CalSTA is also moving forward on the second step, forming eight teams to develop performance measures and action plans. Each team will be headed up by a CalSTA staffer, although team compositions have not yet been finalized. The eight areas of focus are: Performance-Based Management, Smart Investment, Design Manuals and Guidance, Strategic Partnership, Innovation and Risk, Human Resources, and Communication.

Committee Chair Bonnie Lowenthal (D-Long Beach) applauded Caltrans for inviting input on how it can improve its policies and practices. “Asking others to publicly critique one’s own operations certainly takes guts,” she said.

TransForm Executive Director Stuart Cohen urged the Assembly to push Caltrans to move forward on one of SSTI’s most immediately-achievable steps: relinquishing oversight of bike facilities on urban streets and endorsing the National Association of City Transportation Officials Urban Street Design Guide. ”When Caltrans first put in place this requirement that cities and states follow its Highway Design Manual’s guidance on bicycle design, it made sense,” he said. “There wasn’t good practice on rearranging intersections and how to design bike lanes. We needed a standard statewide approach.”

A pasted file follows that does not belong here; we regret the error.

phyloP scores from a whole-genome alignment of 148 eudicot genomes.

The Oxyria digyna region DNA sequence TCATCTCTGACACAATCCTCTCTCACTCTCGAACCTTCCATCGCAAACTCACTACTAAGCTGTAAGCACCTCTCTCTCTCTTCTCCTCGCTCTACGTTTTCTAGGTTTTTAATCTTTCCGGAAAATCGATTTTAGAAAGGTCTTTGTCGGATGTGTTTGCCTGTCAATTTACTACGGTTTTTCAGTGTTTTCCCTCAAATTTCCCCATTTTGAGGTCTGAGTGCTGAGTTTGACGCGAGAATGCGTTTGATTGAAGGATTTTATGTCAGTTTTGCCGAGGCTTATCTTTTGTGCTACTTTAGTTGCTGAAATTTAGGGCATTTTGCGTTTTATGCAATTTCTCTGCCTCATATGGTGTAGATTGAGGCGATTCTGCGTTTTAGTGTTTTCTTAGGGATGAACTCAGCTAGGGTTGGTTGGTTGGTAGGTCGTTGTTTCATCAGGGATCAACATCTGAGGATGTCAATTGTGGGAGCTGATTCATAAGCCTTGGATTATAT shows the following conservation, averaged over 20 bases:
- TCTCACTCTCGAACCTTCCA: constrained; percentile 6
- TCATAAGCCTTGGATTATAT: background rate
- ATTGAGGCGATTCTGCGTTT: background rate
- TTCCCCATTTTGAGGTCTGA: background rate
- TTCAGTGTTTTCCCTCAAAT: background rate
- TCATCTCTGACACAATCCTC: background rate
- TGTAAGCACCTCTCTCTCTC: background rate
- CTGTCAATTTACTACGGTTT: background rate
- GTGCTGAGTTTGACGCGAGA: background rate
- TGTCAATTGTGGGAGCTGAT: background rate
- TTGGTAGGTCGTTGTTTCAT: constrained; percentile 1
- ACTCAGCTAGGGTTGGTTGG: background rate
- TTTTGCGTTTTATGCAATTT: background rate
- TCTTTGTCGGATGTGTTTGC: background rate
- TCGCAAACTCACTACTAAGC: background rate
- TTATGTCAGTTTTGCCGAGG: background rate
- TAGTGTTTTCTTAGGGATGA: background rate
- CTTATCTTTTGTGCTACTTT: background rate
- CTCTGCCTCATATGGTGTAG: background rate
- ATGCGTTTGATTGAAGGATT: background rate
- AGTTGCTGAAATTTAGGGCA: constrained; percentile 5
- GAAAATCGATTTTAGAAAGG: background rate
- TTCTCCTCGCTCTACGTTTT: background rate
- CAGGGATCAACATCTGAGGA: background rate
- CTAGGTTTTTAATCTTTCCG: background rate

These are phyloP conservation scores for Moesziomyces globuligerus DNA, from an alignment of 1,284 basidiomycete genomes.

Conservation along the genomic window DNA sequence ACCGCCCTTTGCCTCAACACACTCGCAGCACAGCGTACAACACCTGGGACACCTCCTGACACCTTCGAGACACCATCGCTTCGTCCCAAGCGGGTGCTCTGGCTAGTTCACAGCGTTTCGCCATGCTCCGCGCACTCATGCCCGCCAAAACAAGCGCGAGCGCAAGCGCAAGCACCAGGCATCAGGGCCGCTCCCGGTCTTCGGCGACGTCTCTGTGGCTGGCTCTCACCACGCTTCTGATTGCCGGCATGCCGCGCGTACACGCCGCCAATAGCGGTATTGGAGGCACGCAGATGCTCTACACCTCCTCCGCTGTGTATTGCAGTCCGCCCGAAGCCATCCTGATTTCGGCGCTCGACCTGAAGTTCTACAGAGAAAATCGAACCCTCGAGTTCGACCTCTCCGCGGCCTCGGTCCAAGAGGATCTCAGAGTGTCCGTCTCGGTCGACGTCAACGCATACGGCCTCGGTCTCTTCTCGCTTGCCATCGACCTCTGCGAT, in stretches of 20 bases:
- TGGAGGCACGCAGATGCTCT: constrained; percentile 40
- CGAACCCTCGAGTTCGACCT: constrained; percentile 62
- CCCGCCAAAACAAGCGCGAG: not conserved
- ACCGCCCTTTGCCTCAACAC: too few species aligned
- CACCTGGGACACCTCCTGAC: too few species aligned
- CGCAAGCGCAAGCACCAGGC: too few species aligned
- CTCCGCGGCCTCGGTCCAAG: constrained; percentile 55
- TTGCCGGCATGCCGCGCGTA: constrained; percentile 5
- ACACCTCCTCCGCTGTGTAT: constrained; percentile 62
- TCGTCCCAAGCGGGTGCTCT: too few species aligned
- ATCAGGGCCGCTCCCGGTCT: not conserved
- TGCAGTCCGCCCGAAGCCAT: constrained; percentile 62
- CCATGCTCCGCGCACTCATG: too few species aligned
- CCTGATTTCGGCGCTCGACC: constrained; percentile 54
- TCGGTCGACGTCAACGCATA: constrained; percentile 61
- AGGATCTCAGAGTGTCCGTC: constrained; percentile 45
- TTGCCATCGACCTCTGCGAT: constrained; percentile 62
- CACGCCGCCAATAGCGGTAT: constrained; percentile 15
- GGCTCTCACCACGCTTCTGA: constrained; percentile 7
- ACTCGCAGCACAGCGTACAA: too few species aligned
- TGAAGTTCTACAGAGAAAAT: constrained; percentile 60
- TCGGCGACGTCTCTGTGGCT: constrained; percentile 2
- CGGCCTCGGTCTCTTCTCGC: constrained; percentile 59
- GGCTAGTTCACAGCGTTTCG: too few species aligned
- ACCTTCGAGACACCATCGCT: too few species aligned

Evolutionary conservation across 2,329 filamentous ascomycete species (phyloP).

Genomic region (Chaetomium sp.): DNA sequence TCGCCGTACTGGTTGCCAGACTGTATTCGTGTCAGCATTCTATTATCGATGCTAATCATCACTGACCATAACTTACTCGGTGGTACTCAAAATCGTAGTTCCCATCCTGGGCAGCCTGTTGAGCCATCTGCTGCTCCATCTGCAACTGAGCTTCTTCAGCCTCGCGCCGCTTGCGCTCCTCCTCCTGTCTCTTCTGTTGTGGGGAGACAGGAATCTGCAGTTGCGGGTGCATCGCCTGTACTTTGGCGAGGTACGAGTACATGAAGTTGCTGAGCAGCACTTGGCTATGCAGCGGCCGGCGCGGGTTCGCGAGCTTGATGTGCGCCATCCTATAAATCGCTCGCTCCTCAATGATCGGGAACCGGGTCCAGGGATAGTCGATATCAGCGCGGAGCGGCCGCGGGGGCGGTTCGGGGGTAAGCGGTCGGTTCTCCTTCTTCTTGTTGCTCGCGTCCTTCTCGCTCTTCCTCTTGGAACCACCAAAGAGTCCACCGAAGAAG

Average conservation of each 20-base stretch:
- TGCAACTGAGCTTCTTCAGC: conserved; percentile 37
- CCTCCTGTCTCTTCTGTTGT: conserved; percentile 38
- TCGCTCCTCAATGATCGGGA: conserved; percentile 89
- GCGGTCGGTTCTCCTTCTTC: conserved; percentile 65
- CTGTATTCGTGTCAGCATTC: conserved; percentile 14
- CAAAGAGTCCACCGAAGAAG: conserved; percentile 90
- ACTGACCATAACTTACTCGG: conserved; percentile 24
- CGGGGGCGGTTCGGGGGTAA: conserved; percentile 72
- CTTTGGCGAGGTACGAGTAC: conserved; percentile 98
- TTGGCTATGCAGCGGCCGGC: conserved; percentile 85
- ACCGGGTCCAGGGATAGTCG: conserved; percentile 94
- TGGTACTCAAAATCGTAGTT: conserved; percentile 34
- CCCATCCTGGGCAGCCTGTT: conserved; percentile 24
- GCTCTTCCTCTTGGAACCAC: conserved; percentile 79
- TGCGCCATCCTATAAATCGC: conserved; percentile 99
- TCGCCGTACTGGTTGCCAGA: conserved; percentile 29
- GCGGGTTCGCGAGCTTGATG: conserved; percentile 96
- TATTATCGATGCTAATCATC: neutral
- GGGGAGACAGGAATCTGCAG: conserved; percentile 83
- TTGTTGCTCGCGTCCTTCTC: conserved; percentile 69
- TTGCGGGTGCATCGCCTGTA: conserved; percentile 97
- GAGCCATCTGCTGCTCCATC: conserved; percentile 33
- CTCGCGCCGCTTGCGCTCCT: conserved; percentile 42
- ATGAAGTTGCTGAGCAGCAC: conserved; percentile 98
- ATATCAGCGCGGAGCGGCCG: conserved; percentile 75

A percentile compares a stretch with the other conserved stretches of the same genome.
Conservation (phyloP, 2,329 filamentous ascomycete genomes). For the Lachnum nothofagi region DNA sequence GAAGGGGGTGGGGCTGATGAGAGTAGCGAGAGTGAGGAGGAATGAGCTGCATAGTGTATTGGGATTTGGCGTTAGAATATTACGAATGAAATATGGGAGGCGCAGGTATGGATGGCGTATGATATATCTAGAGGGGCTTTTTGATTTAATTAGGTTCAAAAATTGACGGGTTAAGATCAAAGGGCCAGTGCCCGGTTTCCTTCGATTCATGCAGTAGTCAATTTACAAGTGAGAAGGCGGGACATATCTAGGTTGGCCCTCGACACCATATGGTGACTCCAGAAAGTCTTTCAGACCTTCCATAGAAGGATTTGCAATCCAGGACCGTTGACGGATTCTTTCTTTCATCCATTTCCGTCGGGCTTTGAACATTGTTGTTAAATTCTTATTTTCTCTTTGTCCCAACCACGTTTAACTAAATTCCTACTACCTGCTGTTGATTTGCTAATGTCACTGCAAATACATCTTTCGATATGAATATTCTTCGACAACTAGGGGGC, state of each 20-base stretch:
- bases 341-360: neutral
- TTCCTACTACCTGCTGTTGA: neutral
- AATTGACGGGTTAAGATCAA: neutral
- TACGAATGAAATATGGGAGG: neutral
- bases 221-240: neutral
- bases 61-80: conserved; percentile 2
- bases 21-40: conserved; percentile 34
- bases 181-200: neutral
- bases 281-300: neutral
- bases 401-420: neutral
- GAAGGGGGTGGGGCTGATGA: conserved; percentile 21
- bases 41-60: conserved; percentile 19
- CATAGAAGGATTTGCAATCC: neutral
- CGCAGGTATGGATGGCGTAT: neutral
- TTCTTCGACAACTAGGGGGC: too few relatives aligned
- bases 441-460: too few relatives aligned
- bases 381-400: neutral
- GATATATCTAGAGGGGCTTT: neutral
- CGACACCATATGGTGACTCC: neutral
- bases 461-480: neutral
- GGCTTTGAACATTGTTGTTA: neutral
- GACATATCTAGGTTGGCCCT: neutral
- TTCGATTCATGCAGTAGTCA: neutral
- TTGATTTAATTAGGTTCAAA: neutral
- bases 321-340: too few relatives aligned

But since then, “We have been bypassed by the rest of the country where cities and states have allowed much more innovation and experimentation, and now it’s known how to design good bike facilities,” said Cohen.

“The legislature doesn’t need to mandate this; Caltrans can do it on their own,” he added. “But if they don’t, I think the legislature should do something that forces their hand.”

March Forth Demo Pits Super-Pedestrians vs. Giant Metal Machines


By Joe Linton, March 5, 2014

 Why did the Superhero walk across the road? To be on the safe side. photo: Joe Linton/LA Streetsblog

 Why did the Superhero walk across the road? To be on the safe side.